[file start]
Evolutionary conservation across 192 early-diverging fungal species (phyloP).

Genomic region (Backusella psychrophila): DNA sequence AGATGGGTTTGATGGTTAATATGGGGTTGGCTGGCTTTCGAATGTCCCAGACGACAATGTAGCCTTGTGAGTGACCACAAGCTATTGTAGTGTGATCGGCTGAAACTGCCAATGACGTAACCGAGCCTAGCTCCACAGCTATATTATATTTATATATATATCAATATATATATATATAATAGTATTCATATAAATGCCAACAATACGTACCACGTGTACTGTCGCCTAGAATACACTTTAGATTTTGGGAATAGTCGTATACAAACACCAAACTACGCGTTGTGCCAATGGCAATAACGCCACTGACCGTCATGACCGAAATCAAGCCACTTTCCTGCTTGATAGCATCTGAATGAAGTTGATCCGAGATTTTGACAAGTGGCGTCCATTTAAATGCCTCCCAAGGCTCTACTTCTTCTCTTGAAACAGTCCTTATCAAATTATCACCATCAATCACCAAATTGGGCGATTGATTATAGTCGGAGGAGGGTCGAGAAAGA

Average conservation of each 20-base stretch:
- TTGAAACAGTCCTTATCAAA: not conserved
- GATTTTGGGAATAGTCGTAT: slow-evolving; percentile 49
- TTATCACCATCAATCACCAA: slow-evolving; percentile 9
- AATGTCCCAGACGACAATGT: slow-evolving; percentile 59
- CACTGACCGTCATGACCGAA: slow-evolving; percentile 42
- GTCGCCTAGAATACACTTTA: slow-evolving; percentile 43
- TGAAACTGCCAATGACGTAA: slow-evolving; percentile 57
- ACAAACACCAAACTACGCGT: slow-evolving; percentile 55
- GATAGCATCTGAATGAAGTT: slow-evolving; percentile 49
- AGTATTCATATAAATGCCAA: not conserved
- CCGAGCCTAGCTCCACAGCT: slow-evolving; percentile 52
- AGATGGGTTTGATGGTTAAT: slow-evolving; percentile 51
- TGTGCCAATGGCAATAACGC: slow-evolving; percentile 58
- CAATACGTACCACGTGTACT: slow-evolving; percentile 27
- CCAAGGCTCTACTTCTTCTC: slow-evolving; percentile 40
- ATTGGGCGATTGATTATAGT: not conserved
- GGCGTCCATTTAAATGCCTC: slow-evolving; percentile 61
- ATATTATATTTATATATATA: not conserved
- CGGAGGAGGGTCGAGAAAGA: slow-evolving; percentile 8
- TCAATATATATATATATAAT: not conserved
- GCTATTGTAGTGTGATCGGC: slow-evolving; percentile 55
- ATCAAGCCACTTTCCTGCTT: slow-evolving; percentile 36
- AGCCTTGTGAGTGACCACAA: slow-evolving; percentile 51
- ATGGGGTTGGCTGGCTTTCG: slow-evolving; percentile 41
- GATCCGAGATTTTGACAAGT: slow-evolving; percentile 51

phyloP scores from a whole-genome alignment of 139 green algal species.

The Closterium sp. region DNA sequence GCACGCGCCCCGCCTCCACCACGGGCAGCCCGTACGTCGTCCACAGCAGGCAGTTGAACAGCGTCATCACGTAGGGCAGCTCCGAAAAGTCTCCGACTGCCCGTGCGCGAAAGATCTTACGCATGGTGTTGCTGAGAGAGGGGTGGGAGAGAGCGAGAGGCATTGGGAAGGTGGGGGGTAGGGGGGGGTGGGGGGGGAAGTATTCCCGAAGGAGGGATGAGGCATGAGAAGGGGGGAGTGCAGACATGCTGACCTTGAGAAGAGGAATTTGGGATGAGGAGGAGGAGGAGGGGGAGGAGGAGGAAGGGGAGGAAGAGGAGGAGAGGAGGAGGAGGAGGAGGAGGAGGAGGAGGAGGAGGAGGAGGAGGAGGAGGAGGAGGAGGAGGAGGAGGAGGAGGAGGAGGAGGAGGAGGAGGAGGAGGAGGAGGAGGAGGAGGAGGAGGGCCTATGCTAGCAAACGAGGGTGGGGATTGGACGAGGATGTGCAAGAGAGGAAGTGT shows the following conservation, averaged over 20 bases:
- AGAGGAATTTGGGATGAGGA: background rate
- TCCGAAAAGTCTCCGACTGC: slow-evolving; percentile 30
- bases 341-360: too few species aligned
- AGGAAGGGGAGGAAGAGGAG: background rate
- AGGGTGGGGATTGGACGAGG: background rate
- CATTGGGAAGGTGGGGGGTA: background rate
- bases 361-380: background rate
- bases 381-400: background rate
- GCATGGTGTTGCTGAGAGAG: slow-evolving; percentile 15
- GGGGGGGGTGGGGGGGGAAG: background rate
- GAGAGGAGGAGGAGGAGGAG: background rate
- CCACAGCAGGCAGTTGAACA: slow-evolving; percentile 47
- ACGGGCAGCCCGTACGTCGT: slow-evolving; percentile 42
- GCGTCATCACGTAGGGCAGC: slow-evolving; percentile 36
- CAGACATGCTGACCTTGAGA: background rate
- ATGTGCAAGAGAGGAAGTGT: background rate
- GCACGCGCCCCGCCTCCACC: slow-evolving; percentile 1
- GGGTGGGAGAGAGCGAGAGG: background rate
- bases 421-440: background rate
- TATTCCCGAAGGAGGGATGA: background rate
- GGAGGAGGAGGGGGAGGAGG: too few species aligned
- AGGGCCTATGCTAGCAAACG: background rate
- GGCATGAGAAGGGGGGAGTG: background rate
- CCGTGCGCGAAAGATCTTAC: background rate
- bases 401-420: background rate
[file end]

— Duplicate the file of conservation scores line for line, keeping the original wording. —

Evolutionary conservation across 192 early-diverging fungal species (phyloP).

Genomic region (Backusella psychrophila): DNA sequence AGATGGGTTTGATGGTTAATATGGGGTTGGCTGGCTTTCGAATGTCCCAGACGACAATGTAGCCTTGTGAGTGACCACAAGCTATTGTAGTGTGATCGGCTGAAACTGCCAATGACGTAACCGAGCCTAGCTCCACAGCTATATTATATTTATATATATATCAATATATATATATATAATAGTATTCATATAAATGCCAACAATACGTACCACGTGTACTGTCGCCTAGAATACACTTTAGATTTTGGGAATAGTCGTATACAAACACCAAACTACGCGTTGTGCCAATGGCAATAACGCCACTGACCGTCATGACCGAAATCAAGCCACTTTCCTGCTTGATAGCATCTGAATGAAGTTGATCCGAGATTTTGACAAGTGGCGTCCATTTAAATGCCTCCCAAGGCTCTACTTCTTCTCTTGAAACAGTCCTTATCAAATTATCACCATCAATCACCAAATTGGGCGATTGATTATAGTCGGAGGAGGGTCGAGAAAGA

Average conservation of each 20-base stretch:
- TTGAAACAGTCCTTATCAAA: not conserved
- GATTTTGGGAATAGTCGTAT: slow-evolving; percentile 49
- TTATCACCATCAATCACCAA: slow-evolving; percentile 9
- AATGTCCCAGACGACAATGT: slow-evolving; percentile 59
- CACTGACCGTCATGACCGAA: slow-evolving; percentile 42
- GTCGCCTAGAATACACTTTA: slow-evolving; percentile 43
- TGAAACTGCCAATGACGTAA: slow-evolving; percentile 57
- ACAAACACCAAACTACGCGT: slow-evolving; percentile 55
- GATAGCATCTGAATGAAGTT: slow-evolving; percentile 49
- AGTATTCATATAAATGCCAA: not conserved
- CCGAGCCTAGCTCCACAGCT: slow-evolving; percentile 52
- AGATGGGTTTGATGGTTAAT: slow-evolving; percentile 51
- TGTGCCAATGGCAATAACGC: slow-evolving; percentile 58
- CAATACGTACCACGTGTACT: slow-evolving; percentile 27
- CCAAGGCTCTACTTCTTCTC: slow-evolving; percentile 40
- ATTGGGCGATTGATTATAGT: not conserved
- GGCGTCCATTTAAATGCCTC: slow-evolving; percentile 61
- ATATTATATTTATATATATA: not conserved
- CGGAGGAGGGTCGAGAAAGA: slow-evolving; percentile 8
- TCAATATATATATATATAAT: not conserved
- GCTATTGTAGTGTGATCGGC: slow-evolving; percentile 55
- ATCAAGCCACTTTCCTGCTT: slow-evolving; percentile 36
- AGCCTTGTGAGTGACCACAA: slow-evolving; percentile 51
- ATGGGGTTGGCTGGCTTTCG: slow-evolving; percentile 41
- GATCCGAGATTTTGACAAGT: slow-evolving; percentile 51

phyloP scores from a whole-genome alignment of 139 green algal species.

The Closterium sp. region DNA sequence GCACGCGCCCCGCCTCCACCACGGGCAGCCCGTACGTCGTCCACAGCAGGCAGTTGAACAGCGTCATCACGTAGGGCAGCTCCGAAAAGTCTCCGACTGCCCGTGCGCGAAAGATCTTACGCATGGTGTTGCTGAGAGAGGGGTGGGAGAGAGCGAGAGGCATTGGGAAGGTGGGGGGTAGGGGGGGGTGGGGGGGGAAGTATTCCCGAAGGAGGGATGAGGCATGAGAAGGGGGGAGTGCAGACATGCTGACCTTGAGAAGAGGAATTTGGGATGAGGAGGAGGAGGAGGGGGAGGAGGAGGAAGGGGAGGAAGAGGAGGAGAGGAGGAGGAGGAGGAGGAGGAGGAGGAGGAGGAGGAGGAGGAGGAGGAGGAGGAGGAGGAGGAGGAGGAGGAGGAGGAGGAGGAGGAGGAGGAGGAGGAGGAGGAGGAGGAGGAGGAGGGCCTATGCTAGCAAACGAGGGTGGGGATTGGACGAGGATGTGCAAGAGAGGAAGTGT shows the following conservation, averaged over 20 bases:
- AGAGGAATTTGGGATGAGGA: background rate
- TCCGAAAAGTCTCCGACTGC: slow-evolving; percentile 30
- bases 341-360: too few species aligned
- AGGAAGGGGAGGAAGAGGAG: background rate
- AGGGTGGGGATTGGACGAGG: background rate
- CATTGGGAAGGTGGGGGGTA: background rate
- bases 361-380: background rate
- bases 381-400: background rate
- GCATGGTGTTGCTGAGAGAG: slow-evolving; percentile 15
- GGGGGGGGTGGGGGGGGAAG: background rate
- GAGAGGAGGAGGAGGAGGAG: background rate
- CCACAGCAGGCAGTTGAACA: slow-evolving; percentile 47
- ACGGGCAGCCCGTACGTCGT: slow-evolving; percentile 42
- GCGTCATCACGTAGGGCAGC: slow-evolving; percentile 36
- CAGACATGCTGACCTTGAGA: background rate
- ATGTGCAAGAGAGGAAGTGT: background rate
- GCACGCGCCCCGCCTCCACC: slow-evolving; percentile 1
- GGGTGGGAGAGAGCGAGAGG: background rate
- bases 421-440: background rate
- TATTCCCGAAGGAGGGATGA: background rate
- GGAGGAGGAGGGGGAGGAGG: too few species aligned
- AGGGCCTATGCTAGCAAACG: background rate
- GGCATGAGAAGGGGGGAGTG: background rate
- CCGTGCGCGAAAGATCTTAC: background rate
- bases 401-420: background rate